So many boats. So many rivers.
Take your time, and think carefully, before buying your first kayak.
So many factors to be considered in a truly worthwhile, somewhat long-term purchase of a kayak. Oh sure, you could take eighty bucks and buy the first longish, pointed piece of hot-pink plastic to catch your eye.
You could delay the purchase decision a bit. You could anticipate potential uses for your new boat. You could think about the sort of paddling water anywhere remotely close to you. And you might spend a bit more time at the outset here, but you’ll achieve thereby some economies and efficiencies that might very well carry through quite some years of happy yakking.
The overwhelming question: what will I be doing on the water in my brand-new boat?
Unless you’re an experienced angler, with lots of time in a boat – albeit a flat-bottomed boat infinitely less likely to wobble or tip than a kayak – you should probably steer directly to a recreational kayak. As opposed to what is known as a touring kayak.
The principal uses of a recreational kayak:
Right here, right now.
Here’s great usage, great potential enjoyment for a recreational kayak.
· To be used on small lakes, calm bays, or slow-moving streams
· To be used for trips of less than a day, fewer than ten miles.
· To be used by a paddler of beginning or intermediate skills
· To be used for trip storage of loads from light to no more than moderate
The principal characteristics of a recreational kayak:
Right here, right now.
In no particular order, here are some of the traits you should expect in the right recreational kayak. Bear in mind, not any old yak calling itself the best boat for a beginning paddler necessarily comes across as advertised. In this regard, the Hughes Brothers cordially invite you to spend some time among the splendid kayaks we’ve reviewed at the core of our website. As a family, we know whereof we speak. As individual old boys who have spent a lifetime on the water, we ask that you kindly trust our thinking. We want only to help.
As you start your research, learn all you can about any kayak under consideration, most especially in these specific recreational yak virtues.
· Kayak Performance
in ideal types of water: pay close heed here, no need to be worrying about the boat’s performance in Class IV rapids; you will not be paddling there. Rather, look for a kayak that will paddle easily on your favorite small lake, that lazy nearby stream you’ve been wanting to float for a long, long time now.
· Kayak Manageability:
determine from any source a boat’s overall performance, its willingness to be guided by a beginner. Consult a Hughes Brothers’ review, an old bud who’s been paddling for a while, reviews on the manufacturer’s website, right here first-hand experience of yakkers who, until very recently, stood right there in your wet running shoes.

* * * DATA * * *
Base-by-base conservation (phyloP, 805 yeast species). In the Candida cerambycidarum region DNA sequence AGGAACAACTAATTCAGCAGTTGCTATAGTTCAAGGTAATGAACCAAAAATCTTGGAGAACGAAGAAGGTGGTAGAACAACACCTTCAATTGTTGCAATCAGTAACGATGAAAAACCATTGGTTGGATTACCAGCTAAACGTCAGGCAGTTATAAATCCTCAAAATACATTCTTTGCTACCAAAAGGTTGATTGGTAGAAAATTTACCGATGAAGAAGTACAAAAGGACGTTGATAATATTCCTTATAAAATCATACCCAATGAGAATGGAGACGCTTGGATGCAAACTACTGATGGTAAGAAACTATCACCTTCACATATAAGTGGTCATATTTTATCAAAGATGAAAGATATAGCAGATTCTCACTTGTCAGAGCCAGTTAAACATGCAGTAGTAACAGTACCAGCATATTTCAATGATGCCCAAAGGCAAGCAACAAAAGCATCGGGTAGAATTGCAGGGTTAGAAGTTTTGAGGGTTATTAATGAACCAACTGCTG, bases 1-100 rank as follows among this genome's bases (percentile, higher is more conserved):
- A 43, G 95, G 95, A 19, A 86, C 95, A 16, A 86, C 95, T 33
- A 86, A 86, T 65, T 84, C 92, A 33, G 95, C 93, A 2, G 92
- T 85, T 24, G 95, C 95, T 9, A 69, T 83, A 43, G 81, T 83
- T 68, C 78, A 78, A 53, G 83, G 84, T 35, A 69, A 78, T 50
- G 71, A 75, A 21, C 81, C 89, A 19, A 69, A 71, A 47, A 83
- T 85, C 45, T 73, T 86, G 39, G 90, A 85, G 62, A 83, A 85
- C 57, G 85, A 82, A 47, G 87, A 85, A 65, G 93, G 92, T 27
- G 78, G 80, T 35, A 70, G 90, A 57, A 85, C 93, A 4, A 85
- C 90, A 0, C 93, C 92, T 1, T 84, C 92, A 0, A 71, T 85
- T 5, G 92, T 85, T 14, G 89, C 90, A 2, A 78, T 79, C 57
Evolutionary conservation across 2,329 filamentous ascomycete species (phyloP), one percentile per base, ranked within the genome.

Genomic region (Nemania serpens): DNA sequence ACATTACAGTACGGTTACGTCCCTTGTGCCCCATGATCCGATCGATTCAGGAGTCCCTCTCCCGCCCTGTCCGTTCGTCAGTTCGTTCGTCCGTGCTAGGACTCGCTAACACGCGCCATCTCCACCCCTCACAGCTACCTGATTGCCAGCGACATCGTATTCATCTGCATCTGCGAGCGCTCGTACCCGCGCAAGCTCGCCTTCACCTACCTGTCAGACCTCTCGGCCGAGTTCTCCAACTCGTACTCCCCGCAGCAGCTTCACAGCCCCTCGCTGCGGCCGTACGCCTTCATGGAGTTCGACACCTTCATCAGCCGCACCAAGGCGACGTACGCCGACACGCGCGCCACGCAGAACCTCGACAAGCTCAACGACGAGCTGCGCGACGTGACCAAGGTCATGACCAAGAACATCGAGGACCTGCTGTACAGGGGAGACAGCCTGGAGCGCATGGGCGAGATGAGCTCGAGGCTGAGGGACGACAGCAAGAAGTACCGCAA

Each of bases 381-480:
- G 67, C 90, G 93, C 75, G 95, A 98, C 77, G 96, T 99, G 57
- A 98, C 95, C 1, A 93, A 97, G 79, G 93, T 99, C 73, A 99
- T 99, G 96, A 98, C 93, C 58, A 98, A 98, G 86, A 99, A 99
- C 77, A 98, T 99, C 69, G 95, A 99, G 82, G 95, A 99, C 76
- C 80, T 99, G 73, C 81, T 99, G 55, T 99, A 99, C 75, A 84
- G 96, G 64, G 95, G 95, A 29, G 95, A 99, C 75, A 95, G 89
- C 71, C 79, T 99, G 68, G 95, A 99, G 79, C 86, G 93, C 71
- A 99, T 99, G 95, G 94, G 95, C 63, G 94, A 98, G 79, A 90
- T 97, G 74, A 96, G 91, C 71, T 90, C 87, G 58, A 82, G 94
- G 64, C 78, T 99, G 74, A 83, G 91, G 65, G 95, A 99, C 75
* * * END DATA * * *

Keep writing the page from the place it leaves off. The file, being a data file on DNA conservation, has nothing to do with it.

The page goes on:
· Kayak Stability:
King Stability, King Stability the First and the Last. The degree to which your new recreational boat resists tipping over under those ideal water conditions described above should be at the very top of your impending judgments. Safety, safety, safety first and last.
· Kayak Speed:
Also known as Your Friend, Glide. The more efficient your new kayak’s movement through the water, its waterborne straight-ahead slice, its easy translation to acceleration of each of your increasingly economical, your stronger and stronger strokes . . . well . . . a little zoom-zoom is why you’re buying a kayak as opposed to a jon-boat, now isn’t it?
· Kayak Tracking:
you will soon discover that not every one of your early paddle-down, paddle-back movements will result in propulsion at twelve o’clock high. There will be some wandering. Pals, waywardness is inevitable at first. Just inevitable. So look for a boat with advertised, with claimed good tracking. You two should be working together. At purchase, do all you can to make sure the boat is your brother in all this initial huffing and puffing.
· Kayak Maneuverability:
There will come a time minutes into your first ride in your new boat when a change of direction is in order – an oncoming guided-missile cruiser, a mud-bar the size of Stillwater, a drunker water-skier screaming obscenities at your interference in her really, really good times. Whatever. Learn what you can about manufacturers’ discussion of turnability for any boats you might be shopping.
Thanks for dropping by.
Next time, the Brothers Hughes will be dropping some names, as we talk about the terminology you should know regarding the key construction features of a kayak. And the impossibly neat stuff you can attach thereto.